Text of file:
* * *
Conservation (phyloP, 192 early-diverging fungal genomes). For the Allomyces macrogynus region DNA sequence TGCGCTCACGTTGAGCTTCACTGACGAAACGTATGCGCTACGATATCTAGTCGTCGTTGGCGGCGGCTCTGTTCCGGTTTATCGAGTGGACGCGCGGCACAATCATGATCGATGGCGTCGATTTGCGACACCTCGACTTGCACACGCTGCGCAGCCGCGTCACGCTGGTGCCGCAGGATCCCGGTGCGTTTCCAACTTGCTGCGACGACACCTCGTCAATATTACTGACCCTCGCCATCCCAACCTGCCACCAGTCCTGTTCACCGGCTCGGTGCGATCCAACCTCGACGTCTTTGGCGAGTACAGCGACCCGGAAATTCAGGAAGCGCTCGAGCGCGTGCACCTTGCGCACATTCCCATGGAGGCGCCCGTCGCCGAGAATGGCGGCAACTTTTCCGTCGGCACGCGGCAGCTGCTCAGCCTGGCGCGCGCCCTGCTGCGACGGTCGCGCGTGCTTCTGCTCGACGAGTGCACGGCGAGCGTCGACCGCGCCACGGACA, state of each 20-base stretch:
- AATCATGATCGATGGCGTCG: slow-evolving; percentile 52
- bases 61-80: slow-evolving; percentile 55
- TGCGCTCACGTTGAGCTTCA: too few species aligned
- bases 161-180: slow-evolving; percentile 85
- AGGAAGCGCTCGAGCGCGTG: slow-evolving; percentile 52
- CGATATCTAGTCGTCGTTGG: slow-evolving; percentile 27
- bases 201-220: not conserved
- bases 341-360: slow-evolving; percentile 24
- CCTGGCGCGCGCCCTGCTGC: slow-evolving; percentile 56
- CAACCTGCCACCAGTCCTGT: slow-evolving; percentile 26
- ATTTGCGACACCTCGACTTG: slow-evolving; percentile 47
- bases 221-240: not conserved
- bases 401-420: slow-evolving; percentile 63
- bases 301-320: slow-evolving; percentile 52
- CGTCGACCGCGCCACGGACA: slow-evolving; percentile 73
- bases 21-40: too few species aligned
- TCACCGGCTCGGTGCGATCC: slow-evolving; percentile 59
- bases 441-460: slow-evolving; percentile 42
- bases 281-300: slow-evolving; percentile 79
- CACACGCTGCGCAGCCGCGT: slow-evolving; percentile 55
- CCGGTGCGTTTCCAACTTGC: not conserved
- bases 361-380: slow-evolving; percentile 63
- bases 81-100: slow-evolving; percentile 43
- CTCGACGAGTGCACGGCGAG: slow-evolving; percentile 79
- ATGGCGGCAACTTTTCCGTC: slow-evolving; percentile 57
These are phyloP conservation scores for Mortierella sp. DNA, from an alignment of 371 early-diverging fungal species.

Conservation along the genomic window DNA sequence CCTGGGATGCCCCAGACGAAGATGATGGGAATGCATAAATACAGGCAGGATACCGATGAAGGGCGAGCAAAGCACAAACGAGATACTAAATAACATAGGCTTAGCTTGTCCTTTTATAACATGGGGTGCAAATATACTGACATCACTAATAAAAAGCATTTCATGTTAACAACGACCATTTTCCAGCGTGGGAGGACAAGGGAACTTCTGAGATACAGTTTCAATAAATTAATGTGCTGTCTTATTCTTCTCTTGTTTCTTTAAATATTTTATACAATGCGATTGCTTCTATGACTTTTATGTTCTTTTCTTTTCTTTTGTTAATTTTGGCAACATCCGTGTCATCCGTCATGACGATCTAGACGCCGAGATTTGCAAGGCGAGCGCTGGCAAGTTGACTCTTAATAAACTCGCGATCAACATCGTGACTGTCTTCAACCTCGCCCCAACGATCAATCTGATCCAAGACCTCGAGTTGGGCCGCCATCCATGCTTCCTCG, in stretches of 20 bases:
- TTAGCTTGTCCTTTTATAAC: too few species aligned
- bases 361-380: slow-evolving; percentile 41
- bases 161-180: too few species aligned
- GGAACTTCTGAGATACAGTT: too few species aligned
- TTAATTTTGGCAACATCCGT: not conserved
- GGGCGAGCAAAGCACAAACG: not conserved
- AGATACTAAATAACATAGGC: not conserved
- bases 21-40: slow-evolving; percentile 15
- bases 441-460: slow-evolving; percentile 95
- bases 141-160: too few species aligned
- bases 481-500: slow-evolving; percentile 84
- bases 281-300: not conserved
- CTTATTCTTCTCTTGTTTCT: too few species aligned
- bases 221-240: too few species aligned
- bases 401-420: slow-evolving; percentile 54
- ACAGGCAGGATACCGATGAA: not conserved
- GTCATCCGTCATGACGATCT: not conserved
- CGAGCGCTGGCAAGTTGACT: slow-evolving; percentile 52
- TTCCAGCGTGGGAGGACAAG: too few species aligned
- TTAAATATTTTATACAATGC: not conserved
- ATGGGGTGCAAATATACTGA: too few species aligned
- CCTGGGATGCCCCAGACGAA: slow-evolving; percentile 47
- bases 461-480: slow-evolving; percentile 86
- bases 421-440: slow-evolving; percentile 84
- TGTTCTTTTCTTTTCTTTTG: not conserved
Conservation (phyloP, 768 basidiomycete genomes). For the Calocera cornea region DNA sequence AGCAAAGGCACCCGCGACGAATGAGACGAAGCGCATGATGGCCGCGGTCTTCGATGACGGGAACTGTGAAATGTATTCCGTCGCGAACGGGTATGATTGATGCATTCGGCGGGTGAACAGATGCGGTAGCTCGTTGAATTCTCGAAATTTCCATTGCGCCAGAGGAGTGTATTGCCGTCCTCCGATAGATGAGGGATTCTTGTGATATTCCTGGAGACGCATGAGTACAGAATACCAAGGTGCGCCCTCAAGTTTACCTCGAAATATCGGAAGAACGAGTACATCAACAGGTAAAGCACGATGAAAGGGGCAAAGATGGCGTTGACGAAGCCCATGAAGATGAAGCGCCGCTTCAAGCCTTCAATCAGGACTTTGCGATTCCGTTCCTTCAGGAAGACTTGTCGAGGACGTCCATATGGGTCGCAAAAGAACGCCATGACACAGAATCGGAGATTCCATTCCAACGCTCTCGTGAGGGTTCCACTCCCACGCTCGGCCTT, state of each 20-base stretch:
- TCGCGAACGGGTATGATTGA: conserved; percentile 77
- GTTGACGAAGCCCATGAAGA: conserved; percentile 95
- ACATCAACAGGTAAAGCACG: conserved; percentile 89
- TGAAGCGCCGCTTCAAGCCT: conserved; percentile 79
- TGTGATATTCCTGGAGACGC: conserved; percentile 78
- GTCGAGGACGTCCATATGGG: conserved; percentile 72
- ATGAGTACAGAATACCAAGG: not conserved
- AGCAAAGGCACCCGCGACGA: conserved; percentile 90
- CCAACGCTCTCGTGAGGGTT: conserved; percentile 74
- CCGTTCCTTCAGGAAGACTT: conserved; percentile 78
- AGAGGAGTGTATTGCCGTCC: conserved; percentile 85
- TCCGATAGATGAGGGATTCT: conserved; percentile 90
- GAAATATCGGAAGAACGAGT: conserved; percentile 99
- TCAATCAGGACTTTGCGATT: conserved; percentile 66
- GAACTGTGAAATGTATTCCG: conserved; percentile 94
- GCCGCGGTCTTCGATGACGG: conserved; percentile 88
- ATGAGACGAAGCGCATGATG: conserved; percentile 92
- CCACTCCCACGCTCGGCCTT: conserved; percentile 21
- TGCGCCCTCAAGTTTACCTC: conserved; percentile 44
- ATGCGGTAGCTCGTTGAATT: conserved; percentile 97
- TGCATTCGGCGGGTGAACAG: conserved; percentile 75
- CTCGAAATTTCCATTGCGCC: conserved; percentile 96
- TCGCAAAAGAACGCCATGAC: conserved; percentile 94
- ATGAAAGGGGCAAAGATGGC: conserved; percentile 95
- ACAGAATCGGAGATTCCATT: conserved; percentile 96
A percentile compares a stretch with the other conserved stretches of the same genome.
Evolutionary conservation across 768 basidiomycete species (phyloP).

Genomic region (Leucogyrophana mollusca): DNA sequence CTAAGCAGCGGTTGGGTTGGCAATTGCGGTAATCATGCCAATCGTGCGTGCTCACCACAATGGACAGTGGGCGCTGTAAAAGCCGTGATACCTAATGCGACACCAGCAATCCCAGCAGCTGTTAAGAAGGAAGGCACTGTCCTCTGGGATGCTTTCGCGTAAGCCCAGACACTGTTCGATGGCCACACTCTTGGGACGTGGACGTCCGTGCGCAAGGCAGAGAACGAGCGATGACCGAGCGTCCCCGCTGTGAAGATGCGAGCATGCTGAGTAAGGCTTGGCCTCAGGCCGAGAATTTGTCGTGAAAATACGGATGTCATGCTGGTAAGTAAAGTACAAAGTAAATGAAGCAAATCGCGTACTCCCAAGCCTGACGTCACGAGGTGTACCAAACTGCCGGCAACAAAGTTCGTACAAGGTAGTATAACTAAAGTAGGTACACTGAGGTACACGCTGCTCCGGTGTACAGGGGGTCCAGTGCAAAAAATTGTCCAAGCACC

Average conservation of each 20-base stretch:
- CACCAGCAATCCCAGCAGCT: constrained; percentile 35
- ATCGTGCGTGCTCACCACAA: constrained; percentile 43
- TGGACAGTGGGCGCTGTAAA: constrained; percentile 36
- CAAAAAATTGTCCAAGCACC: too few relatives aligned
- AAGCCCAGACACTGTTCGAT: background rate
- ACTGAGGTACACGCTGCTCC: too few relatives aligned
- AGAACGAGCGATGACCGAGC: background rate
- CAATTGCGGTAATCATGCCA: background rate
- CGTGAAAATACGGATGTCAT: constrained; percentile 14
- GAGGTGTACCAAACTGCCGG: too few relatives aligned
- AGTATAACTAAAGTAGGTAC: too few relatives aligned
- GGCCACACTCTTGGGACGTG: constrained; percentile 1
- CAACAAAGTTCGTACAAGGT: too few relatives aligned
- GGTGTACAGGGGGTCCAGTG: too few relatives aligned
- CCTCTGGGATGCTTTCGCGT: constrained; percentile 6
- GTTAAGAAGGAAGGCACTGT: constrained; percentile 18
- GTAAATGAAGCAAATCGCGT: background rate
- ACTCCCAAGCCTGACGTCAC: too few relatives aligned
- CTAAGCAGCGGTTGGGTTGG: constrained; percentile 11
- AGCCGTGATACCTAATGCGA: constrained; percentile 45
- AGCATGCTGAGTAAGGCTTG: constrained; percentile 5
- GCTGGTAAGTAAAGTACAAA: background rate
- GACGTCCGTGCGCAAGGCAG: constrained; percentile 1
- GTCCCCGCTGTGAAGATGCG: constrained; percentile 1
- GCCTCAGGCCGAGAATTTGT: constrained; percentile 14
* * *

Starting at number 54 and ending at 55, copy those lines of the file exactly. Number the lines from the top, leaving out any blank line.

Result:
Conservation (phyloP, 768 basidiomycete genomes). For the Calocera cornea region DNA sequence AGCAAAGGCACCCGCGACGAATGAGACGAAGCGCATGATGGCCGCGGTCTTCGATGACGGGAACTGTGAAATGTATTCCGTCGCGAACGGGTATGATTGATGCATTCGGCGGGTGAACAGATGCGGTAGCTCGTTGAATTCTCGAAATTTCCATTGCGCCAGAGGAGTGTATTGCCGTCCTCCGATAGATGAGGGATTCTTGTGATATTCCTGGAGACGCATGAGTACAGAATACCAAGGTGCGCCCTCAAGTTTACCTCGAAATATCGGAAGAACGAGTACATCAACAGGTAAAGCACGATGAAAGGGGCAAAGATGGCGTTGACGAAGCCCATGAAGATGAAGCGCCGCTTCAAGCCTTCAATCAGGACTTTGCGATTCCGTTCCTTCAGGAAGACTTGTCGAGGACGTCCATATGGGTCGCAAAAGAACGCCATGACACAGAATCGGAGATTCCATTCCAACGCTCTCGTGAGGGTTCCACTCCCACGCTCGGCCTT, state of each 20-base stretch:
- TCGCGAACGGGTATGATTGA: conserved; percentile 77